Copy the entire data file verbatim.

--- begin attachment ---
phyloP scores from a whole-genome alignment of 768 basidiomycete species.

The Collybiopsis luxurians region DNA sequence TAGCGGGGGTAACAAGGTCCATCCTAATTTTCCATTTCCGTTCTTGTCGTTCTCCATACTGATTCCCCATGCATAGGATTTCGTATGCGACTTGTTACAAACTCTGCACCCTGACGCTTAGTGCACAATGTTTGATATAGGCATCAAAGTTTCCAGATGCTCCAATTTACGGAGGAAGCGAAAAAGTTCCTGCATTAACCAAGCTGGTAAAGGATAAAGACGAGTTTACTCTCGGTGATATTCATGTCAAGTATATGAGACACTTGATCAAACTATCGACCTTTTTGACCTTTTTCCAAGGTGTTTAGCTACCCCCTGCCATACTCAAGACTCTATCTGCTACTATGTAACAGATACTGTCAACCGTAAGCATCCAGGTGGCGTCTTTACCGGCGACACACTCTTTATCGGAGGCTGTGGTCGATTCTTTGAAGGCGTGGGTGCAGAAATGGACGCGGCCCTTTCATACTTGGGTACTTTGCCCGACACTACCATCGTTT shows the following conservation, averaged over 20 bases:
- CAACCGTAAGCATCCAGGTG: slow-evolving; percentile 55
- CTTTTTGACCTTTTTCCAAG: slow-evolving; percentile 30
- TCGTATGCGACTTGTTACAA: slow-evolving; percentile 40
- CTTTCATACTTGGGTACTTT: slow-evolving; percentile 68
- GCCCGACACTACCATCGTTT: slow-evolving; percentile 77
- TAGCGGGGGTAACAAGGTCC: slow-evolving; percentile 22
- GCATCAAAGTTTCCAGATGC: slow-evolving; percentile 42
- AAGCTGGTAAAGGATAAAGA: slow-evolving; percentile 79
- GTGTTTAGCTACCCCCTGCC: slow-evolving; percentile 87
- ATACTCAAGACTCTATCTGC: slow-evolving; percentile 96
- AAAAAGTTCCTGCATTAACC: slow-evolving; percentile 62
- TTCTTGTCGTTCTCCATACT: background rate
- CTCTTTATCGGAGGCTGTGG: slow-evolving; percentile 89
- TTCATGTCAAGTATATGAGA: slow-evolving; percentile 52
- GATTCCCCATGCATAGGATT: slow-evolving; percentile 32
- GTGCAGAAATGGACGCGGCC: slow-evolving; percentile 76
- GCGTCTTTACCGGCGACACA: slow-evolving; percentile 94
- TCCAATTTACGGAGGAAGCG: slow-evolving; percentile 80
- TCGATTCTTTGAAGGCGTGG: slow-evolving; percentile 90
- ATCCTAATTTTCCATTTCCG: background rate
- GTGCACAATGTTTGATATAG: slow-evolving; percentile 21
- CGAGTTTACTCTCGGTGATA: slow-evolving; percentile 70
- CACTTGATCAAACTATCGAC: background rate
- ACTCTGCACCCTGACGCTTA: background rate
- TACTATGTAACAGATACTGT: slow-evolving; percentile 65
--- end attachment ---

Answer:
phyloP scores from a whole-genome alignment of 768 basidiomycete species.

The Collybiopsis luxurians region DNA sequence TAGCGGGGGTAACAAGGTCCATCCTAATTTTCCATTTCCGTTCTTGTCGTTCTCCATACTGATTCCCCATGCATAGGATTTCGTATGCGACTTGTTACAAACTCTGCACCCTGACGCTTAGTGCACAATGTTTGATATAGGCATCAAAGTTTCCAGATGCTCCAATTTACGGAGGAAGCGAAAAAGTTCCTGCATTAACCAAGCTGGTAAAGGATAAAGACGAGTTTACTCTCGGTGATATTCATGTCAAGTATATGAGACACTTGATCAAACTATCGACCTTTTTGACCTTTTTCCAAGGTGTTTAGCTACCCCCTGCCATACTCAAGACTCTATCTGCTACTATGTAACAGATACTGTCAACCGTAAGCATCCAGGTGGCGTCTTTACCGGCGACACACTCTTTATCGGAGGCTGTGGTCGATTCTTTGAAGGCGTGGGTGCAGAAATGGACGCGGCCCTTTCATACTTGGGTACTTTGCCCGACACTACCATCGTTT shows the following conservation, averaged over 20 bases:
- CAACCGTAAGCATCCAGGTG: slow-evolving; percentile 55
- CTTTTTGACCTTTTTCCAAG: slow-evolving; percentile 30
- TCGTATGCGACTTGTTACAA: slow-evolving; percentile 40
- CTTTCATACTTGGGTACTTT: slow-evolving; percentile 68
- GCCCGACACTACCATCGTTT: slow-evolving; percentile 77
- TAGCGGGGGTAACAAGGTCC: slow-evolving; percentile 22
- GCATCAAAGTTTCCAGATGC: slow-evolving; percentile 42
- AAGCTGGTAAAGGATAAAGA: slow-evolving; percentile 79
- GTGTTTAGCTACCCCCTGCC: slow-evolving; percentile 87
- ATACTCAAGACTCTATCTGC: slow-evolving; percentile 96
- AAAAAGTTCCTGCATTAACC: slow-evolving; percentile 62
- TTCTTGTCGTTCTCCATACT: background rate
- CTCTTTATCGGAGGCTGTGG: slow-evolving; percentile 89
- TTCATGTCAAGTATATGAGA: slow-evolving; percentile 52
- GATTCCCCATGCATAGGATT: slow-evolving; percentile 32
- GTGCAGAAATGGACGCGGCC: slow-evolving; percentile 76
- GCGTCTTTACCGGCGACACA: slow-evolving; percentile 94
- TCCAATTTACGGAGGAAGCG: slow-evolving; percentile 80
- TCGATTCTTTGAAGGCGTGG: slow-evolving; percentile 90
- ATCCTAATTTTCCATTTCCG: background rate
- GTGCACAATGTTTGATATAG: slow-evolving; percentile 21
- CGAGTTTACTCTCGGTGATA: slow-evolving; percentile 70
- CACTTGATCAAACTATCGAC: background rate
- ACTCTGCACCCTGACGCTTA: background rate
- TACTATGTAACAGATACTGT: slow-evolving; percentile 65